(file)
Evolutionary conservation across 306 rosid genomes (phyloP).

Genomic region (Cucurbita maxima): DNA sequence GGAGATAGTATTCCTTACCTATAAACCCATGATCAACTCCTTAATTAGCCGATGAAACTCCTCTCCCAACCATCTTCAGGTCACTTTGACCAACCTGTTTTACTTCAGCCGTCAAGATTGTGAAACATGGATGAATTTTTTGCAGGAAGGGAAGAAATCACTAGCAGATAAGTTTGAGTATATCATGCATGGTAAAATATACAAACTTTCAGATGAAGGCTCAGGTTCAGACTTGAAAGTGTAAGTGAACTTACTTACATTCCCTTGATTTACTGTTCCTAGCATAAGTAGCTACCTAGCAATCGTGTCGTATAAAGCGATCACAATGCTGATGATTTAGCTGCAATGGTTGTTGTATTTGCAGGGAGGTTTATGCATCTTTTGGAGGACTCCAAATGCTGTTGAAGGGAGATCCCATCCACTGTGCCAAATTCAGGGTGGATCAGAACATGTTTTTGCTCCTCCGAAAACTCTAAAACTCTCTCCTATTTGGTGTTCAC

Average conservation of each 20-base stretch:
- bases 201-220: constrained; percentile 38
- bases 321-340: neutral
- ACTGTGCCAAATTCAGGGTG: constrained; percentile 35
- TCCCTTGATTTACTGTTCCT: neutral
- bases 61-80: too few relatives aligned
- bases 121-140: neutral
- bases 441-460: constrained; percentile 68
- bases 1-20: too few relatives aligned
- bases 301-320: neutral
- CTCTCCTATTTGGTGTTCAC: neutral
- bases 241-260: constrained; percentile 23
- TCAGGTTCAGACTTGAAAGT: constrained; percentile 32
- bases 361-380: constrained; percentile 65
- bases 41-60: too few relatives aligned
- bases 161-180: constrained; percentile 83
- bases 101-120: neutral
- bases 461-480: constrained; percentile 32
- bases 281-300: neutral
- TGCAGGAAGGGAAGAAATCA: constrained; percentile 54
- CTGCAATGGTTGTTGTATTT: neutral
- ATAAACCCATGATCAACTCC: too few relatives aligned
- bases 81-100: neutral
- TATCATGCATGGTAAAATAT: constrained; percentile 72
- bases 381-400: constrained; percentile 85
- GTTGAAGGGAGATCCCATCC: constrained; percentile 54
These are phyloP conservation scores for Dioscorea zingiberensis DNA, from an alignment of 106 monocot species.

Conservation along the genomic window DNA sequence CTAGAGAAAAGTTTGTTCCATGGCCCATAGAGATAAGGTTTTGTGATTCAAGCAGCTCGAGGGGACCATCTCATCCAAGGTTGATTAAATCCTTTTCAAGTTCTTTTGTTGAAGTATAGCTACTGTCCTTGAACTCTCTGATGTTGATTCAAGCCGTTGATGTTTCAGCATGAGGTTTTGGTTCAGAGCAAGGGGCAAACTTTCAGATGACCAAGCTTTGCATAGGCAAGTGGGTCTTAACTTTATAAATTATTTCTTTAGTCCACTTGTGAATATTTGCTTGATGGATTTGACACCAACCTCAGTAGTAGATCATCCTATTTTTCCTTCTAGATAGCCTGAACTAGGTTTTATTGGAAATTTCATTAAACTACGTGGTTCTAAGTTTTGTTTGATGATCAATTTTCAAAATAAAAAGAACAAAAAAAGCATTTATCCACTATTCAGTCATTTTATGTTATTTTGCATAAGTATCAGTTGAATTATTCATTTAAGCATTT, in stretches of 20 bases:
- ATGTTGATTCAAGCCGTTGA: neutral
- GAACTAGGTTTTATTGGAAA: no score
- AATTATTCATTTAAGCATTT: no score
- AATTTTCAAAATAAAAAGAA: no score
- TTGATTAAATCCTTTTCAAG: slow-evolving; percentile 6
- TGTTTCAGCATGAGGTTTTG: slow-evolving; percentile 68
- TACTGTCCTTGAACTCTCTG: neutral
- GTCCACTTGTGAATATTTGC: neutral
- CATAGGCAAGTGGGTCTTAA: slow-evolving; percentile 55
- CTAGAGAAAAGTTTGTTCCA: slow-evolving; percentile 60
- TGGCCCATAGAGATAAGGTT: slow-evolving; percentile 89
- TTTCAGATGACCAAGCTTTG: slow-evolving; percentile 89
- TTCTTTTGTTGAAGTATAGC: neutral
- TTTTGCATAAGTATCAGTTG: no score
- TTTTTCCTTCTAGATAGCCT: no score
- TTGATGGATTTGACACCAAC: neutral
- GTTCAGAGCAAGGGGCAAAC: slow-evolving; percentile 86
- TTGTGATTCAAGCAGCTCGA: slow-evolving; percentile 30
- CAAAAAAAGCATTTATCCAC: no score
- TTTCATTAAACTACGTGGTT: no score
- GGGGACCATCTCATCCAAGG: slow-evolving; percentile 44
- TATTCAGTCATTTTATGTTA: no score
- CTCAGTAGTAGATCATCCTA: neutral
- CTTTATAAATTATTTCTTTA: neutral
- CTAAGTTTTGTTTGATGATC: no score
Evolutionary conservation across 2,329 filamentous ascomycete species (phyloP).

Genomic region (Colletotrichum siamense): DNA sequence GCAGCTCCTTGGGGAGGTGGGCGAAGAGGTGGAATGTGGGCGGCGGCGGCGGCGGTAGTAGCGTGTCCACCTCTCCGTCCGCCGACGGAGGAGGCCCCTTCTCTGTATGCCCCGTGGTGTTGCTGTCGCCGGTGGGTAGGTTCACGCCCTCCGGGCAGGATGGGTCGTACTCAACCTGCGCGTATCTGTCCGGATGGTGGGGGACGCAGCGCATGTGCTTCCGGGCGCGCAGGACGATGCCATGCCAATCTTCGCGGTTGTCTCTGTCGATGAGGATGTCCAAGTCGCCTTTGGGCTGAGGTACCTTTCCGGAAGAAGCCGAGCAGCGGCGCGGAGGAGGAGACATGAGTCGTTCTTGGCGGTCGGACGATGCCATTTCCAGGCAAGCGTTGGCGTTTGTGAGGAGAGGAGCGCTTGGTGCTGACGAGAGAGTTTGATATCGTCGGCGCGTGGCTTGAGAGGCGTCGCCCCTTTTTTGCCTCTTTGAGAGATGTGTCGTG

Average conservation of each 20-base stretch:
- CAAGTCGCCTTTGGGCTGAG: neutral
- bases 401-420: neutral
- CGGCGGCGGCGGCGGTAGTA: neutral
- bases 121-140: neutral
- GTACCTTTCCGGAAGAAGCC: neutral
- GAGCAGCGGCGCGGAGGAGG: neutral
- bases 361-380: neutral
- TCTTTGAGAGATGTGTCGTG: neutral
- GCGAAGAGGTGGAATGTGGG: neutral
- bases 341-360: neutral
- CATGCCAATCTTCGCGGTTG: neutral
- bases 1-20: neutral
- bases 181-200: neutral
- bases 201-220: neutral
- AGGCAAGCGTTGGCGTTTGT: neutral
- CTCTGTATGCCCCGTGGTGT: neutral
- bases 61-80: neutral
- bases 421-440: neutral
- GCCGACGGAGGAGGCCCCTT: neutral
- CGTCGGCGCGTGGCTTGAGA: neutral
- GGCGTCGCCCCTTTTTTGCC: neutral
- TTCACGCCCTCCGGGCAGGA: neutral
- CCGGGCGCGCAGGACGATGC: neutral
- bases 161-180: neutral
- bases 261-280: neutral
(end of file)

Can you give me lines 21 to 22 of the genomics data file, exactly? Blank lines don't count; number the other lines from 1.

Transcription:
- bases 281-300: neutral
- TGCAGGAAGGGAAGAAATCA: constrained; percentile 54